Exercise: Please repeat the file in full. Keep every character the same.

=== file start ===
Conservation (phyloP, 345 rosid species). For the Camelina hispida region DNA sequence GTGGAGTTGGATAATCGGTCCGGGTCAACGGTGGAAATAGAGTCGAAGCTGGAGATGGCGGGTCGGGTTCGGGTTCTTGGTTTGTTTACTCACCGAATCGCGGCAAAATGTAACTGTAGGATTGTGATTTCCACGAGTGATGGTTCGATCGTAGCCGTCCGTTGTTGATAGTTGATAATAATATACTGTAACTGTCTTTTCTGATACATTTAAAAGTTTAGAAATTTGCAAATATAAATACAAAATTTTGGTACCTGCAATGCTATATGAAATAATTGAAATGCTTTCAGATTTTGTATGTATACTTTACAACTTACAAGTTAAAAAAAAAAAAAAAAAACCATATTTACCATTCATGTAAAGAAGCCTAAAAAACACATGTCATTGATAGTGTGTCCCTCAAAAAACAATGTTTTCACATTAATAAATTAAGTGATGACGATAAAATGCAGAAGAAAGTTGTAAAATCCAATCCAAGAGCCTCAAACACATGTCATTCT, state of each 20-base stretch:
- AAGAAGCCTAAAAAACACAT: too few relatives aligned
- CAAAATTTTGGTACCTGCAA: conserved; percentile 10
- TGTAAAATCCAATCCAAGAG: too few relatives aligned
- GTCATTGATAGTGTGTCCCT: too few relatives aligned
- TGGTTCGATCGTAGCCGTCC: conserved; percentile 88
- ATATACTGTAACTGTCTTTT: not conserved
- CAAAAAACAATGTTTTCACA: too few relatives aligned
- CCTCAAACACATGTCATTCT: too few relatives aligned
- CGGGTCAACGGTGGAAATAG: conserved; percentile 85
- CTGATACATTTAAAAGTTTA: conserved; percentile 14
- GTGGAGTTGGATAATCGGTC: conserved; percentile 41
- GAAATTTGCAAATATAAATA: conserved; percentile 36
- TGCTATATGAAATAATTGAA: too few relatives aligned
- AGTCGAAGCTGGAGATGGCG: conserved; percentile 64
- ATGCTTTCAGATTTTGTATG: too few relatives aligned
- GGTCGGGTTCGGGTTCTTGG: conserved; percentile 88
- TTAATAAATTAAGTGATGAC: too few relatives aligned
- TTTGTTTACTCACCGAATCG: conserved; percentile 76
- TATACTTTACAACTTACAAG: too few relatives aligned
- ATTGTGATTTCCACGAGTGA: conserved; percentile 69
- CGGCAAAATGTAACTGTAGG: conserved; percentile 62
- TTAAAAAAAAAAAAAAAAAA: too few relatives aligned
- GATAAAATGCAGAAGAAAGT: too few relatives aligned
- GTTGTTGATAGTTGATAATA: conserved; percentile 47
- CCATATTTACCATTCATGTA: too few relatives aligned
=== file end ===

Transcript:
Conservation (phyloP, 345 rosid species). For the Camelina hispida region DNA sequence GTGGAGTTGGATAATCGGTCCGGGTCAACGGTGGAAATAGAGTCGAAGCTGGAGATGGCGGGTCGGGTTCGGGTTCTTGGTTTGTTTACTCACCGAATCGCGGCAAAATGTAACTGTAGGATTGTGATTTCCACGAGTGATGGTTCGATCGTAGCCGTCCGTTGTTGATAGTTGATAATAATATACTGTAACTGTCTTTTCTGATACATTTAAAAGTTTAGAAATTTGCAAATATAAATACAAAATTTTGGTACCTGCAATGCTATATGAAATAATTGAAATGCTTTCAGATTTTGTATGTATACTTTACAACTTACAAGTTAAAAAAAAAAAAAAAAAACCATATTTACCATTCATGTAAAGAAGCCTAAAAAACACATGTCATTGATAGTGTGTCCCTCAAAAAACAATGTTTTCACATTAATAAATTAAGTGATGACGATAAAATGCAGAAGAAAGTTGTAAAATCCAATCCAAGAGCCTCAAACACATGTCATTCT, state of each 20-base stretch:
- AAGAAGCCTAAAAAACACAT: too few relatives aligned
- CAAAATTTTGGTACCTGCAA: conserved; percentile 10
- TGTAAAATCCAATCCAAGAG: too few relatives aligned
- GTCATTGATAGTGTGTCCCT: too few relatives aligned
- TGGTTCGATCGTAGCCGTCC: conserved; percentile 88
- ATATACTGTAACTGTCTTTT: not conserved
- CAAAAAACAATGTTTTCACA: too few relatives aligned
- CCTCAAACACATGTCATTCT: too few relatives aligned
- CGGGTCAACGGTGGAAATAG: conserved; percentile 85
- CTGATACATTTAAAAGTTTA: conserved; percentile 14
- GTGGAGTTGGATAATCGGTC: conserved; percentile 41
- GAAATTTGCAAATATAAATA: conserved; percentile 36
- TGCTATATGAAATAATTGAA: too few relatives aligned
- AGTCGAAGCTGGAGATGGCG: conserved; percentile 64
- ATGCTTTCAGATTTTGTATG: too few relatives aligned
- GGTCGGGTTCGGGTTCTTGG: conserved; percentile 88
- TTAATAAATTAAGTGATGAC: too few relatives aligned
- TTTGTTTACTCACCGAATCG: conserved; percentile 76
- TATACTTTACAACTTACAAG: too few relatives aligned
- ATTGTGATTTCCACGAGTGA: conserved; percentile 69
- CGGCAAAATGTAACTGTAGG: conserved; percentile 62
- TTAAAAAAAAAAAAAAAAAA: too few relatives aligned
- GATAAAATGCAGAAGAAAGT: too few relatives aligned
- GTTGTTGATAGTTGATAATA: conserved; percentile 47
- CCATATTTACCATTCATGTA: too few relatives aligned